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Prepare in a Year - Windstorm Safety

Each fall and winter season, several low-pressure systems impact the Pacific Northwest, producing strong winds up to and sometimes surpassing 60 mph. When winds are sustained at 40-50 mph, isolated wind damage is possible. Widespread significant wind damage can occur with higher wind speeds. By acting now, you can save lives and reduce the damage caused by windstorms and other weather-related hazards.



Windy Weather Alerts


Wind Advisory: Take Action! Strong winds are occurring but are not so strong as to warrant a High Wind Warning. Objects that are outdoors should be secured and caution should be taken if driving.

High Wind Watch: Be Prepared! Sustained, strong winds are possible. Secure loose outdoor items and adjust plans as necessary so you're not caught outside.

High Wind Warning: Take Action! Sustained, strong winds with even stronger gusts are happening. Seek shelter. If you are driving, keep both hands on the wheels and slow down.

Gale Warning: Take Action! Gale Warnings are issued for locations along the water when one or both of the following conditions is expected to begin within 36 hours and is not directly associated with a tropical cyclone: sustained winds of 34 to 47 knots (39 to 55 mph) or frequent gusts (duration of two or more hours) between 34 knots and 47 knots. Make sure your vessel is secure in port.





What to do Before a Windstorm

  • Contact your local emergency management office or the National Weather Service to find out what types of storms are most likely to occur in your community.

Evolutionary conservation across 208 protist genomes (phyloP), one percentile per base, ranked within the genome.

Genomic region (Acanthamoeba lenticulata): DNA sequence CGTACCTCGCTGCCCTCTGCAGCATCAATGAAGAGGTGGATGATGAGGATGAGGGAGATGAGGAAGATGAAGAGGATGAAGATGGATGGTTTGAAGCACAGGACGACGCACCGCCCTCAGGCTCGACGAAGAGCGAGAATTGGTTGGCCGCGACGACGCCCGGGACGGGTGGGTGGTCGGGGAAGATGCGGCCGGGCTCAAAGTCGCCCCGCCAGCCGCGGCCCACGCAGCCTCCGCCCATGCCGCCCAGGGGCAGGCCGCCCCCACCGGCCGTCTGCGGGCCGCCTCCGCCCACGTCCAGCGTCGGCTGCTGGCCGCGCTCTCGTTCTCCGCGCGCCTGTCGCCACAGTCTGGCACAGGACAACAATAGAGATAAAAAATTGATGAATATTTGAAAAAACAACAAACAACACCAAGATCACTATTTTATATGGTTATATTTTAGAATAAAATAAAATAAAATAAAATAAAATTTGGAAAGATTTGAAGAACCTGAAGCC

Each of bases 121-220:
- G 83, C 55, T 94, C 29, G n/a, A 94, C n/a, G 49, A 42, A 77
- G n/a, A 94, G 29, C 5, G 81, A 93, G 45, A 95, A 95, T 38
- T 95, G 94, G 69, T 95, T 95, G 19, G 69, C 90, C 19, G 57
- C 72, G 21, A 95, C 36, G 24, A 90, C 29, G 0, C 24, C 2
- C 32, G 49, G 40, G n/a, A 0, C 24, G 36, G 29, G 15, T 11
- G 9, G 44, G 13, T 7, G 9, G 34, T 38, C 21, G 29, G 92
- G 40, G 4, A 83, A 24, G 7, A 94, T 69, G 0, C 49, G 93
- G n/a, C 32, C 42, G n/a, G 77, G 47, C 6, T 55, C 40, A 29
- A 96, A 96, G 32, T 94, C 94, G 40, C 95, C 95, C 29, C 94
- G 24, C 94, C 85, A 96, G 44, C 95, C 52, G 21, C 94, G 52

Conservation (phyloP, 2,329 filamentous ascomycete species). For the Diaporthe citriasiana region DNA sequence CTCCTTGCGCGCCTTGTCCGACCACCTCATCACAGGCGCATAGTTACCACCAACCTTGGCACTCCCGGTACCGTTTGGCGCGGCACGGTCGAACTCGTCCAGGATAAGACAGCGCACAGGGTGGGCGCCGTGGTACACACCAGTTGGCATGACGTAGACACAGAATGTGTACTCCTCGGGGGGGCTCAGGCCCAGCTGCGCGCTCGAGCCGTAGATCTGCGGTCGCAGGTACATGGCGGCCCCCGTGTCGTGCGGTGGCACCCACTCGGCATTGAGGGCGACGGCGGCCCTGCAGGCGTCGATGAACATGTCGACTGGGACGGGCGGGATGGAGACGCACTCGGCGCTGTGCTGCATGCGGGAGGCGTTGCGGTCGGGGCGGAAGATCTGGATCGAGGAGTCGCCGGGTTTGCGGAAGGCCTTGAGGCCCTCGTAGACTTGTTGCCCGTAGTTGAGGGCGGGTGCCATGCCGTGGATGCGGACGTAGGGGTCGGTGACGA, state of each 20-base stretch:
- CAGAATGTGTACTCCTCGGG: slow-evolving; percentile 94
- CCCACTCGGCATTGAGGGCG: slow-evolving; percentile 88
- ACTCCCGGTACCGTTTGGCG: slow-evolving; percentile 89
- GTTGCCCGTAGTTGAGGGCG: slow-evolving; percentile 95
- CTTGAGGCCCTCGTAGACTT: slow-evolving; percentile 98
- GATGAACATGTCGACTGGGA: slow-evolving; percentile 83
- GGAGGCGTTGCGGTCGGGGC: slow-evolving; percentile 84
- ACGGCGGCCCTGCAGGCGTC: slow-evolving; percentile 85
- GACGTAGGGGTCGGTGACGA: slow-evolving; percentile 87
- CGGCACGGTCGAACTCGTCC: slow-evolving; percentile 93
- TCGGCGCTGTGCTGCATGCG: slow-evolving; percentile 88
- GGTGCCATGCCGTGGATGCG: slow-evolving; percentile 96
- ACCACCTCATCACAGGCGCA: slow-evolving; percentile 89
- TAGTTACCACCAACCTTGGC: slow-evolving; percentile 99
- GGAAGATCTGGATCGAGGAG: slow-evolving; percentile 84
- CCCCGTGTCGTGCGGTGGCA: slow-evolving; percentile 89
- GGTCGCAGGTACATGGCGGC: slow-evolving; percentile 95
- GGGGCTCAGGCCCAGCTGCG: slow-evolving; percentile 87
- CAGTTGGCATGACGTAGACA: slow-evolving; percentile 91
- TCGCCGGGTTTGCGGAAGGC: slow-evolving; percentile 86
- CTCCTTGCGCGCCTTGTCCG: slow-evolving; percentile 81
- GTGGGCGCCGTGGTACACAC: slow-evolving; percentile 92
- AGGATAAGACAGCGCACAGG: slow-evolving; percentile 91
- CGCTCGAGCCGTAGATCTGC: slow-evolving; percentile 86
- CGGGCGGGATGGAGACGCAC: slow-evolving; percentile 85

• Assemble a disaster supply kit.

  • If you have a home generator, make sure you know how to use it safely. Follow all instructions and contact the vendor, if necessary. Improper use of a generator can cause carbon monoxide poisoning.

  • Find out who in your area might need special assistance, such as the elderly, disabled, and non-English speaking neighbors.

  • Check with your veterinarian for animal care instructions in an emergency situation.

  • If you live on a coastal or inland shoreline, be familiar with evacuation routes.

  • Know what emergency plans are in place at your workplace, school and daycare center.

  • Conduct a home safety evaluation to find out which nearby trees could fall in windstorm.

  • If you have an electric garage door opener, locate the manual override.

What to do During a Windstorm

  • Don't panic. Take quick action to protect yourself and help others.

  • Turn off the stove if you're cooking when the power goes out and turn off natural gas appliances.

  • Never use a gas stove for heat.

  • Never burn charcoal indoors.

  • Never use a generator indoors or in a garage or carport.

  • If you are indoors, move away from windows or objects that could fall. Go to lower floors in multi-story homes.

  • If you are outdoors, move into a building. Avoid downed electric power lines, utility poles and trees.

  • If you are driving, pull off the road and stop away from trees. If possible, walk into a safe building. Avoid overpasses, power lines and other hazards.

  • Listen to your radio for emergency instructions.


What to do After a Windstorm

  • Check yourself and those around you for injuries.

  • Evacuate damaged buildings. Do not re-enter until declared safe by authorities.

  • Call 9-1-1 only to report a life-threatening emergency.

  • If you smell gas or hear a hissing sound indoors — open windows and leave the building. Turn off the gas source and call your gas company. Do not use matches, candles, open flames or electric switches indoors.

  • If the power goes out, keep refrigerator and freezer doors closed to keep food cold for up to two days.

  • Provide assistance to your neighbors, especially the elderly or disabled.

  • Try to make contact with your out-of-area phone contact but avoid making local telephone calls.

  • Monitor your portable or weather radio for instructions or an official "all clear" notice. Radio stations will broadcast what to do, the location of emergency shelters, medical aid stations, and the extent of damage.


Kid's Activity Sheet "How the Three Little Pigs Could've Saved Their Homes"





Credit: takewinterbystorm.org

doh.wa.gov

seattle.gov

fema.gov

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